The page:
Interval Analysis For Computer Graphics
John M. Snyder
California Institute of Technology
From Proceedings of SIGGRAPH 1992, Association for Computing
Machinery Special Interest Group on Computer Graphics (ACM SIGGRAPH),
1992, p. 121-130
This paper discusses how interval analysis can be used to solve a wide variety
of problems in computer graphics. These problems include ray tracing,
interference detection, polygonal decomposition of parametric surfaces, and
CSG on solids bounded by parametric surfaces. Only two basic algorithms are
required: SOLVE, which computes solutions to a system of constraints, and
MINIMIZE, which computes the global minimum of a function, subject to a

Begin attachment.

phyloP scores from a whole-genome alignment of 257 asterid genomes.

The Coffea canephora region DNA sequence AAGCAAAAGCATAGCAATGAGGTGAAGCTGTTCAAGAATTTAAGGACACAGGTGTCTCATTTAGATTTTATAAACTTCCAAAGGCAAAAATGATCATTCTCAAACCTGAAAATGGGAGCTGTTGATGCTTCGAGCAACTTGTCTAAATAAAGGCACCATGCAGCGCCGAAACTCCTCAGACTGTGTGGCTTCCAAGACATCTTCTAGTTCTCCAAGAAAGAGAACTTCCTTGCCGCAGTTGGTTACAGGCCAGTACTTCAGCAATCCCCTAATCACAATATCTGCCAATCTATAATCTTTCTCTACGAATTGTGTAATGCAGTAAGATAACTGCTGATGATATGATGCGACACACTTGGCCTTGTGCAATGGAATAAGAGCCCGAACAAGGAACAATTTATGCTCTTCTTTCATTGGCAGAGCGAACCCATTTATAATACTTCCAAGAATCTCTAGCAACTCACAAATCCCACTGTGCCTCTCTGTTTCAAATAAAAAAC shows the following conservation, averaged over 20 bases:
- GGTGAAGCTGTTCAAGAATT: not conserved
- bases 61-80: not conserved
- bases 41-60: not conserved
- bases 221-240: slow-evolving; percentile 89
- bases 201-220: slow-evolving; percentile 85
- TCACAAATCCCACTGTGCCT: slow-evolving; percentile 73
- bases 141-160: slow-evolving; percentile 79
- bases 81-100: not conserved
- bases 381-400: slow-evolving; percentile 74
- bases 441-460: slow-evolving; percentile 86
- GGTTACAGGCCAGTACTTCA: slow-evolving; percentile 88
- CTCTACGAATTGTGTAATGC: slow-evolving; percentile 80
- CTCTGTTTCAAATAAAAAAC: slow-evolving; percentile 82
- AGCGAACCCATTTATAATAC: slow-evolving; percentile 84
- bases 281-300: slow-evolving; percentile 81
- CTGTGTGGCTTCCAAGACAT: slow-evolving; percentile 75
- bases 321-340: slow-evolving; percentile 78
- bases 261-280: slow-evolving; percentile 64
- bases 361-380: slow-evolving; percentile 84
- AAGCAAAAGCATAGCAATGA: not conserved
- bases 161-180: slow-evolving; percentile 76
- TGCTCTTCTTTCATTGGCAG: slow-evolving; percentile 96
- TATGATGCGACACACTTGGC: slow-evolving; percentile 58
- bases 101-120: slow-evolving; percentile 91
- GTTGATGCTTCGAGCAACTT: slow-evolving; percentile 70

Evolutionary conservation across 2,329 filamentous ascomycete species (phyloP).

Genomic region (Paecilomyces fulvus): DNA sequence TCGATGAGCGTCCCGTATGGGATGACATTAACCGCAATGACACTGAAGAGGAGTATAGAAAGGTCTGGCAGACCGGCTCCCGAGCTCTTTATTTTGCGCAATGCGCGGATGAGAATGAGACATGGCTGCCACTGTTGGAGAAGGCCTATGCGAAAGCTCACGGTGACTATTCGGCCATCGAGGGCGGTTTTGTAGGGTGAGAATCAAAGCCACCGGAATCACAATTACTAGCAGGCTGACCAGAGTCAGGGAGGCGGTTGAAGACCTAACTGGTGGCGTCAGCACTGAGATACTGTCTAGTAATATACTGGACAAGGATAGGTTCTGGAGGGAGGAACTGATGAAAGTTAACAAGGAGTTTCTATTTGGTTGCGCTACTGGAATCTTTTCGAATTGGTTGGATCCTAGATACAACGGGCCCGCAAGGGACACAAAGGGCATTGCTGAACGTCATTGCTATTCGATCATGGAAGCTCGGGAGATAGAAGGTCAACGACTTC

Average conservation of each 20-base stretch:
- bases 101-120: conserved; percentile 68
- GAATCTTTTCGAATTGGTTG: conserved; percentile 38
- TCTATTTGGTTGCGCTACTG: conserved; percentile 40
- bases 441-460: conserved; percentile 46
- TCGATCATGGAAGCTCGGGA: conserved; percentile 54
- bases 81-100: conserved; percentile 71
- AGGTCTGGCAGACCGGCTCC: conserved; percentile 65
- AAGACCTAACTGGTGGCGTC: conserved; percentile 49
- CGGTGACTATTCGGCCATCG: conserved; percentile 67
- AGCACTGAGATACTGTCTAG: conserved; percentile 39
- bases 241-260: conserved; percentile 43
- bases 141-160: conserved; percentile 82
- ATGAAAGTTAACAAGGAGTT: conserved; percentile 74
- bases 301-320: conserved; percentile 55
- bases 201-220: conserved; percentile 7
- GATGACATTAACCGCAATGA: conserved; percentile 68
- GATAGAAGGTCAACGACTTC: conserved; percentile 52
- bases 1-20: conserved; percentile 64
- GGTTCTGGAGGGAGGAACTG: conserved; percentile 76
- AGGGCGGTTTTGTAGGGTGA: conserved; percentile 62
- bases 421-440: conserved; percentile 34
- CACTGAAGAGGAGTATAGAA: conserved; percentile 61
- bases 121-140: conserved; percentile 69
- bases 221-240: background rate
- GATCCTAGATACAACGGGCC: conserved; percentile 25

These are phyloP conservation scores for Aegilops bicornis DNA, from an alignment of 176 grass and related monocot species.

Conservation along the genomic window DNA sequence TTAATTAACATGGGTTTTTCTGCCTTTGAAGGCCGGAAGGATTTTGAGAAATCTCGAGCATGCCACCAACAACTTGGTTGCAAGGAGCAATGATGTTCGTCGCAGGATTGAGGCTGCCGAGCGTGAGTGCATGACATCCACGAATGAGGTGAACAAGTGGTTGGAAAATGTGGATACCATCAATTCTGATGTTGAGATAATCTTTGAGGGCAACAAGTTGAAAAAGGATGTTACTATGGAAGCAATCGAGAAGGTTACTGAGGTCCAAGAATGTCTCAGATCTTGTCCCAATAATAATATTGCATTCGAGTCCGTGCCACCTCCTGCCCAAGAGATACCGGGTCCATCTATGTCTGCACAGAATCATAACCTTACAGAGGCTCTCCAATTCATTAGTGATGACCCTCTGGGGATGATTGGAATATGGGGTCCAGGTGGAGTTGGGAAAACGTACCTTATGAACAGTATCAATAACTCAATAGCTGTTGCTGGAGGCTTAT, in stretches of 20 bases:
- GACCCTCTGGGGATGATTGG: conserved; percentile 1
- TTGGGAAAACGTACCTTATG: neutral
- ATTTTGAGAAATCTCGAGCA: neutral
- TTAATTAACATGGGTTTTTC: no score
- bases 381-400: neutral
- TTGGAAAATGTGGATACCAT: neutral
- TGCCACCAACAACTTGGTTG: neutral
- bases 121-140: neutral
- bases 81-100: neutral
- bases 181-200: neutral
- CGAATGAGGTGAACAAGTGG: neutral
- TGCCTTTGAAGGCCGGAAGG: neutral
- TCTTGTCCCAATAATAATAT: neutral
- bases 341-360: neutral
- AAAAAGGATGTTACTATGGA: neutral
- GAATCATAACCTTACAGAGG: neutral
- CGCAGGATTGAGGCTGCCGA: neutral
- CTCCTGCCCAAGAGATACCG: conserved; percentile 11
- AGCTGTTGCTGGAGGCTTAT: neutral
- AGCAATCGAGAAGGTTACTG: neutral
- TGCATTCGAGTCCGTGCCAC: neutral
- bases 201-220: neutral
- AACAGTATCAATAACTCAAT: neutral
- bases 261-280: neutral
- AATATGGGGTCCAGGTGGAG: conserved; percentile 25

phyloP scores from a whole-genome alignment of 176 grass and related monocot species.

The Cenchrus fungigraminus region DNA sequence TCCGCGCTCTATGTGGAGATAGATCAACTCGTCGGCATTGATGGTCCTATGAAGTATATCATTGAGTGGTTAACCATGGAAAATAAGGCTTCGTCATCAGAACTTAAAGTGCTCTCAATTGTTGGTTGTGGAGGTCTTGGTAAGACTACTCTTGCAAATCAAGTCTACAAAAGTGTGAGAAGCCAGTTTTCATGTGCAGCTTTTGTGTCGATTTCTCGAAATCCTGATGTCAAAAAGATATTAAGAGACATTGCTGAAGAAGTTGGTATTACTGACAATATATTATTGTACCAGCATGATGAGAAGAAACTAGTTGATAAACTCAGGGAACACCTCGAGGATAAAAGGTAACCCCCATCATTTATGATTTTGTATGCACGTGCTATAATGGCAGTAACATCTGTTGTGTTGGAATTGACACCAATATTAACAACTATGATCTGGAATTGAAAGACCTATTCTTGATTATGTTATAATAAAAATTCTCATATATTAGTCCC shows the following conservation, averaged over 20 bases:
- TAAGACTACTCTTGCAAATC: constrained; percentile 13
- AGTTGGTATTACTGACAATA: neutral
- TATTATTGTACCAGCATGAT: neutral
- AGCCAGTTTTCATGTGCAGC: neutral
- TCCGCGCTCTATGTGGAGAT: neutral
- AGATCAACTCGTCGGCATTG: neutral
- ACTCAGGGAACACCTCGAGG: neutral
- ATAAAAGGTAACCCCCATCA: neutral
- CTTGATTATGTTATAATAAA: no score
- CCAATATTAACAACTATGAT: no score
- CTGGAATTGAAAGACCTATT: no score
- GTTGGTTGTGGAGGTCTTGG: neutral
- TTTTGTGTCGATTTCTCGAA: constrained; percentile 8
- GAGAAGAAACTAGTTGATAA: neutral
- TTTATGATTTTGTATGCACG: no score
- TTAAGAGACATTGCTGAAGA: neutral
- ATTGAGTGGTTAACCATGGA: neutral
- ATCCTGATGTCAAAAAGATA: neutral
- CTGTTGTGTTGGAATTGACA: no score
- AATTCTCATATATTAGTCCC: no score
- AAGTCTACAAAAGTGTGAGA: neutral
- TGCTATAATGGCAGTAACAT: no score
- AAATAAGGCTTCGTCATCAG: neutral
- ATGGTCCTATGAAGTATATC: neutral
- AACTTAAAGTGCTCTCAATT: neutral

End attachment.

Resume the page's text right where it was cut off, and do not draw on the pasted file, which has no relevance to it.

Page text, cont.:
system of constraints.
We present algorithms for SOLVE and MINIMIZE using interval analysis as
the conceptual framework. Crucial to the technique is the creation of
for each constraint and function to be minimized.
Inclusion functions compute a bound on the range of a function, given a
similar bound on its domain, allowing a branch and bound approach to
constraint solution and constrained minimization. Inclusion functions also
allow the MINIMIZE algorithm to compute global rather than local minima,
unlike many other numerical algorithms.
Some very recent theoretical results are presented regarding existence and
uniqueness of roots of nonlinear equations, and global parameterizability of
implicitly described manifolds. To illustrate the power of the approach, the
basic algorithms are further developed into a new algorithm for the
approximation of implicit curves.